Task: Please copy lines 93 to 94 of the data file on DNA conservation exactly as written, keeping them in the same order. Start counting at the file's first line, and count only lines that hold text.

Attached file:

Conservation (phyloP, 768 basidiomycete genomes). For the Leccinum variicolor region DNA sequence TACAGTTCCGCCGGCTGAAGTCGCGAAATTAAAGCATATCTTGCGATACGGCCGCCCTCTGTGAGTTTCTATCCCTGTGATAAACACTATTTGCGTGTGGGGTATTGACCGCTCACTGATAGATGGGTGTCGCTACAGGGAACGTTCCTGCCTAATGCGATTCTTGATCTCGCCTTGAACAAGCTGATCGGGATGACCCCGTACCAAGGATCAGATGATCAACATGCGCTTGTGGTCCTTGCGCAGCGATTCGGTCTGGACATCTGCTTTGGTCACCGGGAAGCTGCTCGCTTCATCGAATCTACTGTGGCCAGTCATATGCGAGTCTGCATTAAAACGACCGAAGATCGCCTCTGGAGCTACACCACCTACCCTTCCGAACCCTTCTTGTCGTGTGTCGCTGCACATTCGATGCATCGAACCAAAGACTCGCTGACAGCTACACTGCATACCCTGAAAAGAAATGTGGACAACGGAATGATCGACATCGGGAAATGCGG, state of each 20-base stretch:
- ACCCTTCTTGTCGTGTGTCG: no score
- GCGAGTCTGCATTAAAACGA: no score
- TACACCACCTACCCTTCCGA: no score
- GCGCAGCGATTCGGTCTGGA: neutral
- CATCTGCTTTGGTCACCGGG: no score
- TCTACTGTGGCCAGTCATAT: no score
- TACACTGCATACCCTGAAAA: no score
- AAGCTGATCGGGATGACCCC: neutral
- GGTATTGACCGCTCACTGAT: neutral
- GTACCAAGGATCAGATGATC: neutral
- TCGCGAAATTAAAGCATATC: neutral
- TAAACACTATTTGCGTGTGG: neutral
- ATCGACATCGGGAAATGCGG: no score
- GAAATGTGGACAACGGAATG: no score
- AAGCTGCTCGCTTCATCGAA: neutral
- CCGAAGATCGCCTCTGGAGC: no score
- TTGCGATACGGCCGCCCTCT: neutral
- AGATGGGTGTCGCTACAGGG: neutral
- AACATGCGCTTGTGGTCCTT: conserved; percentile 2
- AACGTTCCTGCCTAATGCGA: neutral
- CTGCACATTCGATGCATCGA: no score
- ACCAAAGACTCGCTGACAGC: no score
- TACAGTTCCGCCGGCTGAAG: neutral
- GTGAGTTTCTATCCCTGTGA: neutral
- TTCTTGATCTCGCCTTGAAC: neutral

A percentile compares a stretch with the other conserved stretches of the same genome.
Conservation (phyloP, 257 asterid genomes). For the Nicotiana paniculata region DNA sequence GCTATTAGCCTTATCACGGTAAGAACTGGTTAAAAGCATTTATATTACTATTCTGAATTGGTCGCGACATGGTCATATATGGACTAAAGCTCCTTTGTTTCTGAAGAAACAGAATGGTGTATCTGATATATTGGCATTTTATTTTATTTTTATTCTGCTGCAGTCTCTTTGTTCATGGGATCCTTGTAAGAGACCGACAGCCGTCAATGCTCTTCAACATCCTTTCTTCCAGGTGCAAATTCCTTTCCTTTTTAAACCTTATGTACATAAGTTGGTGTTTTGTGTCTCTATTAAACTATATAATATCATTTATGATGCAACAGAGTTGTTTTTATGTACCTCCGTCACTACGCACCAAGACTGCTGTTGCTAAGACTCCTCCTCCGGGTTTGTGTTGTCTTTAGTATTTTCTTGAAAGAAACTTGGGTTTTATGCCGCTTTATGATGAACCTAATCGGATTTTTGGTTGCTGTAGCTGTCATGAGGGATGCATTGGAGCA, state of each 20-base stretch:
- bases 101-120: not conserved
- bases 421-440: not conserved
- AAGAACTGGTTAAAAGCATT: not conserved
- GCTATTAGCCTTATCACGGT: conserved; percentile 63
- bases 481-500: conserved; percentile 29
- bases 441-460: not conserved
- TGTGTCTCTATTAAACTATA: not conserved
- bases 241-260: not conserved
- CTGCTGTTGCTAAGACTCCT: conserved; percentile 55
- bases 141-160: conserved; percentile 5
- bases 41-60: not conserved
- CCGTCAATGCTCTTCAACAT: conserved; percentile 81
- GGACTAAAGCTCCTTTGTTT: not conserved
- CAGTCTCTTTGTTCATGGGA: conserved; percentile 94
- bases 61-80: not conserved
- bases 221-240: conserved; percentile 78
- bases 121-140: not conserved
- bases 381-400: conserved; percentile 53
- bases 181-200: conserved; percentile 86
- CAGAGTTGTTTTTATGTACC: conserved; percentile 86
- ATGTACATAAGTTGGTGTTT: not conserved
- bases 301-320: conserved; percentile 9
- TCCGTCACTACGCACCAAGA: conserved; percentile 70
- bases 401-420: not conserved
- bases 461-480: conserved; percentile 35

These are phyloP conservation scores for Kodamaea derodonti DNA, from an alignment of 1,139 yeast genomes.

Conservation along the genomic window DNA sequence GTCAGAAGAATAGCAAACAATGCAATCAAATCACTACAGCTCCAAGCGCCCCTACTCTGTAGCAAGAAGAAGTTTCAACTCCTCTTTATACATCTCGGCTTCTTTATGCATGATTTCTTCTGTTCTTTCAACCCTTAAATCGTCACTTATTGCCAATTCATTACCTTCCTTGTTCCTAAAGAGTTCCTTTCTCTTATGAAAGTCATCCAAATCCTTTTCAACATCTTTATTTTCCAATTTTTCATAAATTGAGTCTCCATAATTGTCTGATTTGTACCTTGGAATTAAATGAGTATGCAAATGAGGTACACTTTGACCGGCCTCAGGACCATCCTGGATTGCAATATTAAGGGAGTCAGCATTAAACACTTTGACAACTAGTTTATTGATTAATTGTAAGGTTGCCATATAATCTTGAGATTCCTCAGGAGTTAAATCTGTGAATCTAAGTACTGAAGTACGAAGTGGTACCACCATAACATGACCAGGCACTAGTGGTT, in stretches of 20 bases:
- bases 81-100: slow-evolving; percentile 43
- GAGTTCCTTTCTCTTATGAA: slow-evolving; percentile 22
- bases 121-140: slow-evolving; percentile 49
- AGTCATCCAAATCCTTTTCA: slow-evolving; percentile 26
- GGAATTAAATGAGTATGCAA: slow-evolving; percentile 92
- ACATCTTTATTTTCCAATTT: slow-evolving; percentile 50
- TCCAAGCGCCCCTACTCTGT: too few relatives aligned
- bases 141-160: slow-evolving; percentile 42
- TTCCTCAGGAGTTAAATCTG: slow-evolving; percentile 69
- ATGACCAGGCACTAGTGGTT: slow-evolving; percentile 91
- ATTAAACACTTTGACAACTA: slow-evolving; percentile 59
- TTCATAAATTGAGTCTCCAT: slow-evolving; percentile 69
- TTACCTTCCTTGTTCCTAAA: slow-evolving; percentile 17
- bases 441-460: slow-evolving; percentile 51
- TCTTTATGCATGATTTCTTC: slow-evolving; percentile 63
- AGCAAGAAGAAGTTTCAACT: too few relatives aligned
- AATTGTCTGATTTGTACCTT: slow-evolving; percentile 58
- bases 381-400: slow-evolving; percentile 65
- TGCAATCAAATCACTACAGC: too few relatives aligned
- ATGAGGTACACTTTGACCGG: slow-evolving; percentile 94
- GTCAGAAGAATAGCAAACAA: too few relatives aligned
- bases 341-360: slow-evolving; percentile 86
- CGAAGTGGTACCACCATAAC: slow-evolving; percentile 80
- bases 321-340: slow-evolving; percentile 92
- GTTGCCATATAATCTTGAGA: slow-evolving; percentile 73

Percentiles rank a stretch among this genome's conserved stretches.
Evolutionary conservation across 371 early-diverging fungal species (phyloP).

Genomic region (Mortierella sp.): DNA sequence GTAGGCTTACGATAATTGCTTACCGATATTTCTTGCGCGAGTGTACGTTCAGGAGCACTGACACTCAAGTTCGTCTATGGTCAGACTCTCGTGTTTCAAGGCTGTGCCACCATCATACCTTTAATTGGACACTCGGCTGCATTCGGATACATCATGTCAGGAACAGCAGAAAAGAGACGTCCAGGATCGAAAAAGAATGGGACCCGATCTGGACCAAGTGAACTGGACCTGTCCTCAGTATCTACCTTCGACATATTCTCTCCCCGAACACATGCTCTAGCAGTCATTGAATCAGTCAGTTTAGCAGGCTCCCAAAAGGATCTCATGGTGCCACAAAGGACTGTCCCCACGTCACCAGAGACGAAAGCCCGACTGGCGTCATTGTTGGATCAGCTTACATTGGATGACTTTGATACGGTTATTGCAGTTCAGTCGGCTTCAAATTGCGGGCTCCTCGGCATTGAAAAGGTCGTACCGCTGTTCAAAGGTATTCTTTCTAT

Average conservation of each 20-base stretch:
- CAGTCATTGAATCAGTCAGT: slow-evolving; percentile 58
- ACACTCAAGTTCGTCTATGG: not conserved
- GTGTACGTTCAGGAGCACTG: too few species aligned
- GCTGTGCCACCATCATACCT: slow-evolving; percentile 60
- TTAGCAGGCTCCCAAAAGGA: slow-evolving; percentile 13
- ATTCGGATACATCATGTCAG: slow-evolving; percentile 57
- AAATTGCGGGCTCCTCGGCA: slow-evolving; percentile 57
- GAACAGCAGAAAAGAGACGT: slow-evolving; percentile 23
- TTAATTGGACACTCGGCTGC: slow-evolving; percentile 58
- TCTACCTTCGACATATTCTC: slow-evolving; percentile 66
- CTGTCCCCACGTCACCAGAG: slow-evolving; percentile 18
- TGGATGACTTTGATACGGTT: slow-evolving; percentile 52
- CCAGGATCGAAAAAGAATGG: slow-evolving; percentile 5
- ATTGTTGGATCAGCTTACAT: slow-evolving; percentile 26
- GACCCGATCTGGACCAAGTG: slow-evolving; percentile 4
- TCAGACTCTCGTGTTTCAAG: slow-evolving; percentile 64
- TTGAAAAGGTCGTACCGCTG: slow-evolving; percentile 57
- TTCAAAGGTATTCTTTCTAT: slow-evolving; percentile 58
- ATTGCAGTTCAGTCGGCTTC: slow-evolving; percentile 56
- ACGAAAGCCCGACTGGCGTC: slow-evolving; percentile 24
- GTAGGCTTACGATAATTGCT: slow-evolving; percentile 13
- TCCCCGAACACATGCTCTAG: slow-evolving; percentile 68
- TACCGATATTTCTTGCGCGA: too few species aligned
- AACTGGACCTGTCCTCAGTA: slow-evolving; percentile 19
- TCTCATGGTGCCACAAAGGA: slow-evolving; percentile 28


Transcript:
- TTAATTGGACACTCGGCTGC: slow-evolving; percentile 58
- TCTACCTTCGACATATTCTC: slow-evolving; percentile 66